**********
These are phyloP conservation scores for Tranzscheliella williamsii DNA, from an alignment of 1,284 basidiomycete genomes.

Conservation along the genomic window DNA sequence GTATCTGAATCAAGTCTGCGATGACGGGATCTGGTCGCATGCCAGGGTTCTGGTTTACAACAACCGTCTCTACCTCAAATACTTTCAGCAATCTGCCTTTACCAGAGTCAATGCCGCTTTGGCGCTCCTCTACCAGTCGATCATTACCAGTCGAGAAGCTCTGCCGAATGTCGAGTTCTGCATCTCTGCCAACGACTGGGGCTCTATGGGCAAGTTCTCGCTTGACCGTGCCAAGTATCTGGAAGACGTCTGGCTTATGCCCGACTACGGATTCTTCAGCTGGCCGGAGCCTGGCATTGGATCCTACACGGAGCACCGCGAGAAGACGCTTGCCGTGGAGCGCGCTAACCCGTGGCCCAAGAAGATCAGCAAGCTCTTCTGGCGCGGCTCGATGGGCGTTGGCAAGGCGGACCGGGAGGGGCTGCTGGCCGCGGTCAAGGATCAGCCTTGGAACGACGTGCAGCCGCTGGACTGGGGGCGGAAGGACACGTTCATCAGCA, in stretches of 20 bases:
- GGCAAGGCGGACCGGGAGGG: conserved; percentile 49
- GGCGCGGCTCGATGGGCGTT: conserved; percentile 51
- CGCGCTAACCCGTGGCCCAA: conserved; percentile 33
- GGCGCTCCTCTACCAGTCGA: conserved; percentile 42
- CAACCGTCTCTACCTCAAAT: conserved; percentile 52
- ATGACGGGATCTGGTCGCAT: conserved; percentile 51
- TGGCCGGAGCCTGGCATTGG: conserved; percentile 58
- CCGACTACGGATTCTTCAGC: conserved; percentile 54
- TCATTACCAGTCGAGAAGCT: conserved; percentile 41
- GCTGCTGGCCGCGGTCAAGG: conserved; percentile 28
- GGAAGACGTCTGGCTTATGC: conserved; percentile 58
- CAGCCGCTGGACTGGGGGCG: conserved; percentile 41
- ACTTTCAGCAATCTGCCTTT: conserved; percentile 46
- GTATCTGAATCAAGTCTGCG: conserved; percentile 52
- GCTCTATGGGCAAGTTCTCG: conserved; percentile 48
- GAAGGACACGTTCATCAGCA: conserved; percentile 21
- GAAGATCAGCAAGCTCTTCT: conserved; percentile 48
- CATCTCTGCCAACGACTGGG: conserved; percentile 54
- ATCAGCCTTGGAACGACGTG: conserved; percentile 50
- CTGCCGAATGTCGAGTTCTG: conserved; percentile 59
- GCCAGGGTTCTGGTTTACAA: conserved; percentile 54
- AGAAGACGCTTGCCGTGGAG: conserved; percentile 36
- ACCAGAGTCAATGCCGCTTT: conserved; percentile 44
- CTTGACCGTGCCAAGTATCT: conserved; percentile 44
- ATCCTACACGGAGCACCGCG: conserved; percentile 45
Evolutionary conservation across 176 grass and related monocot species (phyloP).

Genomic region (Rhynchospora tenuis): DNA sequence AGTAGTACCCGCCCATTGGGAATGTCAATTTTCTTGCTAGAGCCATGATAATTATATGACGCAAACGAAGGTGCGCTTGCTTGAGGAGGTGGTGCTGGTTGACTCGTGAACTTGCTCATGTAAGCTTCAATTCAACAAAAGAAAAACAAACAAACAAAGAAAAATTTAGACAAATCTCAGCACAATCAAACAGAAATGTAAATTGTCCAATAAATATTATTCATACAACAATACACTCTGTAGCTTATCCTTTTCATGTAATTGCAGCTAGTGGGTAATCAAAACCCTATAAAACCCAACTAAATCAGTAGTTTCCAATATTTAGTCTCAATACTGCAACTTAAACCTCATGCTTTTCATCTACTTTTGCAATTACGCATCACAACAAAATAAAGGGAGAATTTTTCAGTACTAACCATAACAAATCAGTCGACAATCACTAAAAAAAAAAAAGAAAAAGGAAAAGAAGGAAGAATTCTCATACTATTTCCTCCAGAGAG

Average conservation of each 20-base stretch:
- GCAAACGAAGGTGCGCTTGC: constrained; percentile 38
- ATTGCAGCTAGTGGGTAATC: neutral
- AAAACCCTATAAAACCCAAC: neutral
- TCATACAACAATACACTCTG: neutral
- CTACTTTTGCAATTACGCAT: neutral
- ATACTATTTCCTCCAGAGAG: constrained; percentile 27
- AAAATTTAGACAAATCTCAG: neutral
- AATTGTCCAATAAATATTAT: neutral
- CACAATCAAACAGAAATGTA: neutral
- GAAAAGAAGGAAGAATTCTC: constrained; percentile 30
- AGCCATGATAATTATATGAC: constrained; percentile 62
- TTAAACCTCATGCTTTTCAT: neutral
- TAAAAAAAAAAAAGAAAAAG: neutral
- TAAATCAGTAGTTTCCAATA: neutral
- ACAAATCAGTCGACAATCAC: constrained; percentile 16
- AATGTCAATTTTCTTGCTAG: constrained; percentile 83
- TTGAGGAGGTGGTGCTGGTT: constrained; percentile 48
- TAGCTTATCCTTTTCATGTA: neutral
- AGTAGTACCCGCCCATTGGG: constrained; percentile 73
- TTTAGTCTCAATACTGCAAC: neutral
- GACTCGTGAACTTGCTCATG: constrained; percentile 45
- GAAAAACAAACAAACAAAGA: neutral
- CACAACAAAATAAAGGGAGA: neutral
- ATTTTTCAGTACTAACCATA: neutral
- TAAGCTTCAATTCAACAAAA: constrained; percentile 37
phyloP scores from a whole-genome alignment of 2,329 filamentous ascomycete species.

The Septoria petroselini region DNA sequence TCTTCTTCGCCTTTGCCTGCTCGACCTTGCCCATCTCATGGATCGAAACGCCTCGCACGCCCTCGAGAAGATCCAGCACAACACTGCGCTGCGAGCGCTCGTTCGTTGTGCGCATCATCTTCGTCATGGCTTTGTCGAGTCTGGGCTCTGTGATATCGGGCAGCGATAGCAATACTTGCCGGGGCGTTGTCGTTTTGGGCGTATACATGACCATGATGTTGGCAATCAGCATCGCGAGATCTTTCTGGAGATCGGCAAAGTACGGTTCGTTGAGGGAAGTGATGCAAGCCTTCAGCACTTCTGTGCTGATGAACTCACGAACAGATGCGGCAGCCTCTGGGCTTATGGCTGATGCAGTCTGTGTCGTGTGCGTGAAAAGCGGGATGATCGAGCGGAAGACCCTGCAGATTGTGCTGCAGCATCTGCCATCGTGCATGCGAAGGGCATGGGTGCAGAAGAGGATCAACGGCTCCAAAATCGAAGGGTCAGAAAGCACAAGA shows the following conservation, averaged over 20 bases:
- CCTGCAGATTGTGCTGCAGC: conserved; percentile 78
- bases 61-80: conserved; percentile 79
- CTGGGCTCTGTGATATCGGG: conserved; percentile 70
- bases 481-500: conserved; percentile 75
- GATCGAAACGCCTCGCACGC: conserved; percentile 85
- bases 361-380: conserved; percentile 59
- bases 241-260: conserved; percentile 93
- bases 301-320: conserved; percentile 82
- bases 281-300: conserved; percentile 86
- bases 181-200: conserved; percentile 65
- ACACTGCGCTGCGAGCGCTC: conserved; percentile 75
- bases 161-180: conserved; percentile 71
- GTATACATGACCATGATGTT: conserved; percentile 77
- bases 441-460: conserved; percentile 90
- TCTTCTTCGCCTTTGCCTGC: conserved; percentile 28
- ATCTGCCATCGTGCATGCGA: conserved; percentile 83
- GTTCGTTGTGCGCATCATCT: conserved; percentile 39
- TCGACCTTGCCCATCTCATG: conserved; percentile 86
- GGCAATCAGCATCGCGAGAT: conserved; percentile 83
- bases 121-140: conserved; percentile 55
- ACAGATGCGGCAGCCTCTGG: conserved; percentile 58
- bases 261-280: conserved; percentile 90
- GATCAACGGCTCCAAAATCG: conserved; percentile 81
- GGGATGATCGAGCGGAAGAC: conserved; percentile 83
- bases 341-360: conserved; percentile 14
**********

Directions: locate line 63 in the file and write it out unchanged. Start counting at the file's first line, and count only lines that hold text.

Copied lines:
- bases 361-380: conserved; percentile 59